Date of Degree

5-2018

Document Type

Dissertation

Degree Name

Ph.D.

Program

Computer Science

Advisor(s)

Kaliappa Ravindran

Committee Members

Jie Wei

Umit Uyar

Masum Hasan

Subject Categories

Computer Engineering

Keywords

Quality of Service (QoS), Service-level Management, Model-based Engineering, Machine Intelligence Tools, Assessment-as-a-service, Cloud-induced Uncertainties, Complex Systems Theory, Distributed/Replicated Services

Abstract

The issue of less-than-100% reliability and trust-worthiness of third-party controlled cloud components (e.g., IaaS and SaaS components from different vendors) may lead to laxity in the QoS guarantees offered by a service-support system S to various applications. An example of S is a replicated data service to handle customer queries with fault-tolerance and performance goals. QoS laxity (i.e., SLA violations) may be inadvertent: say, due to the inability of system designers to model the impact of sub-system behaviors onto a deliverable QoS. Sometimes, QoS laxity may even be intentional: say, to reap revenue-oriented benefits by cheating on resource allocations and/or excessive statistical-sharing of system resources (e.g., VM cycles, number of servers). Our goal is to assess how well the internal mechanisms of S are geared to offer a required level of service to the applications. We use computational models of S to determine the optimal feasible resource schedules and verify how close is the actual system behavior to a model-computed 'gold-standard'. Our QoS assessment methods allow comparing different service vendors (possibly with different business policies) in terms of canonical properties: such as elasticity, linearity, isolation, and fairness (analogical to a comparative rating of restaurants). Case studies of cloud-based distributed applications are described to illustrate our QoS assessment methods.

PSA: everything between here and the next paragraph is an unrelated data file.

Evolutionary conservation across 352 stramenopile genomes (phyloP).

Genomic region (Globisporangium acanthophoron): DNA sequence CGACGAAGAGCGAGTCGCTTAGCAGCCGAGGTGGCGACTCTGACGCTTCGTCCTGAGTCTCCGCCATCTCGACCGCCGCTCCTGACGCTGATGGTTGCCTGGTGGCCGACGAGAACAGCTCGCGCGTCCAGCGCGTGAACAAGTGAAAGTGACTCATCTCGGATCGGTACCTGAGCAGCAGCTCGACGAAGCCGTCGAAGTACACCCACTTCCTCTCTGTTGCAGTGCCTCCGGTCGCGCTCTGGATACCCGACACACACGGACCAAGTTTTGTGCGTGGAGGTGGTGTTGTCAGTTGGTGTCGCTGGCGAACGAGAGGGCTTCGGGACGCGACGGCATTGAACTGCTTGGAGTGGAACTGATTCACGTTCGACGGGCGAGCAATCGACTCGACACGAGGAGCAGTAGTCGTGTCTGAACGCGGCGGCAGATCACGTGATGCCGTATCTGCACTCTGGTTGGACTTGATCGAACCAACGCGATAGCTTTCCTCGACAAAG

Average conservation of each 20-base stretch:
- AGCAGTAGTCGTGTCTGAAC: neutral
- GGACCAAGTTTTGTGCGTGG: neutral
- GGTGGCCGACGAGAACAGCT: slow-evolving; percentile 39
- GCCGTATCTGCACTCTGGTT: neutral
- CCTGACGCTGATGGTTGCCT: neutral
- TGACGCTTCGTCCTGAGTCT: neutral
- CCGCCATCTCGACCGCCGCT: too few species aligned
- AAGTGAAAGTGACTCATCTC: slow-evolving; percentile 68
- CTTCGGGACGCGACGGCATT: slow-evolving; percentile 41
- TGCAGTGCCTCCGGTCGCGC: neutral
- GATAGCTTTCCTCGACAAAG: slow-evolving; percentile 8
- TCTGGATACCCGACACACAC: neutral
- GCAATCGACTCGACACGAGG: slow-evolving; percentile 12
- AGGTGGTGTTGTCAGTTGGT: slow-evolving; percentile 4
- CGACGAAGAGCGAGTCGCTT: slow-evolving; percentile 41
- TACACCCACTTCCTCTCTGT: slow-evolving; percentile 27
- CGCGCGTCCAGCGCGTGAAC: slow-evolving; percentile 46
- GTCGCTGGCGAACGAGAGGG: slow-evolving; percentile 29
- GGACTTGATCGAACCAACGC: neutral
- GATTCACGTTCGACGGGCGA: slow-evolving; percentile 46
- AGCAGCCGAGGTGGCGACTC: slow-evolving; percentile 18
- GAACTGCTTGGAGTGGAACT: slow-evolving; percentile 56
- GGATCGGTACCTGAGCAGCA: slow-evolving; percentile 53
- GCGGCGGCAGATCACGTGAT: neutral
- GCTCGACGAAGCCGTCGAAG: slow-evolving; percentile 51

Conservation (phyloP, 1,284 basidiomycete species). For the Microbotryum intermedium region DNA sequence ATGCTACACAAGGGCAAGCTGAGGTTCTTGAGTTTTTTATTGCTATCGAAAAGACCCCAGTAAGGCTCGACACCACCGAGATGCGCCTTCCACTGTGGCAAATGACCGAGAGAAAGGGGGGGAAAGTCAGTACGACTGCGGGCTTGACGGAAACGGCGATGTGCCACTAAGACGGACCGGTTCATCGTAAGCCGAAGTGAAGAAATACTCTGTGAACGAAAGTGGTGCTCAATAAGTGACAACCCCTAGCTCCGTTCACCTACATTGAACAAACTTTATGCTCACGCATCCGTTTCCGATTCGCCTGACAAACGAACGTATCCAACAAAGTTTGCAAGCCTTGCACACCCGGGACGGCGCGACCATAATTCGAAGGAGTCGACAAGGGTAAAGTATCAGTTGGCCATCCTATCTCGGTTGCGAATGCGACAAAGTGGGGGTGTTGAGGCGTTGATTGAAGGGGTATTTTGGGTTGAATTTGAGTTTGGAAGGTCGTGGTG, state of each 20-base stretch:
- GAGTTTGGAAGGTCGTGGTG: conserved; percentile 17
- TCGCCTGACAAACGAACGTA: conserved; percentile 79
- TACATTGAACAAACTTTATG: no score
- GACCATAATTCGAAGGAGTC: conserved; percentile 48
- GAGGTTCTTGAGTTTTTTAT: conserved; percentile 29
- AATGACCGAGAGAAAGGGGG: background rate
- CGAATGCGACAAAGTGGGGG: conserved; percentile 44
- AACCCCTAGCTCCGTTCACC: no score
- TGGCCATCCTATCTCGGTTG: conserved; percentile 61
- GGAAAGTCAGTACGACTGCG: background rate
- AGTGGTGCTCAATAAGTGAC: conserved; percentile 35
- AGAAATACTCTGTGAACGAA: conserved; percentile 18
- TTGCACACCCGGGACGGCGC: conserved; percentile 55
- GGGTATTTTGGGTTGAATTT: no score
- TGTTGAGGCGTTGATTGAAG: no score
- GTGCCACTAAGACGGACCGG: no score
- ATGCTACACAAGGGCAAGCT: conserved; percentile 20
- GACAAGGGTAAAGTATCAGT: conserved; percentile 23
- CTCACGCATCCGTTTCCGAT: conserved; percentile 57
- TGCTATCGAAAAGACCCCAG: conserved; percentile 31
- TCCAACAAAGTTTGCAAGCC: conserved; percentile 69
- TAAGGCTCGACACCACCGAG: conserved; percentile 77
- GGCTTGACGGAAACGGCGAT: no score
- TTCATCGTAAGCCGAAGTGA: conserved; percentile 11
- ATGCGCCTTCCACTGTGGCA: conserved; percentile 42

Specific systems studied in the thesis are: i) replicated data services where the servers may be hosted on multiple data-centers for fault-tolerance and performance reasons; and ii) content delivery networks to geographically distributed clients where the content data caches may reside on different data-centers. The methods studied in the thesis are useful in various contexts of QoS management and self-configurations in large-scale cloud-based distributed systems that are inherently complex due to size, diversity, and environment dynamicity.

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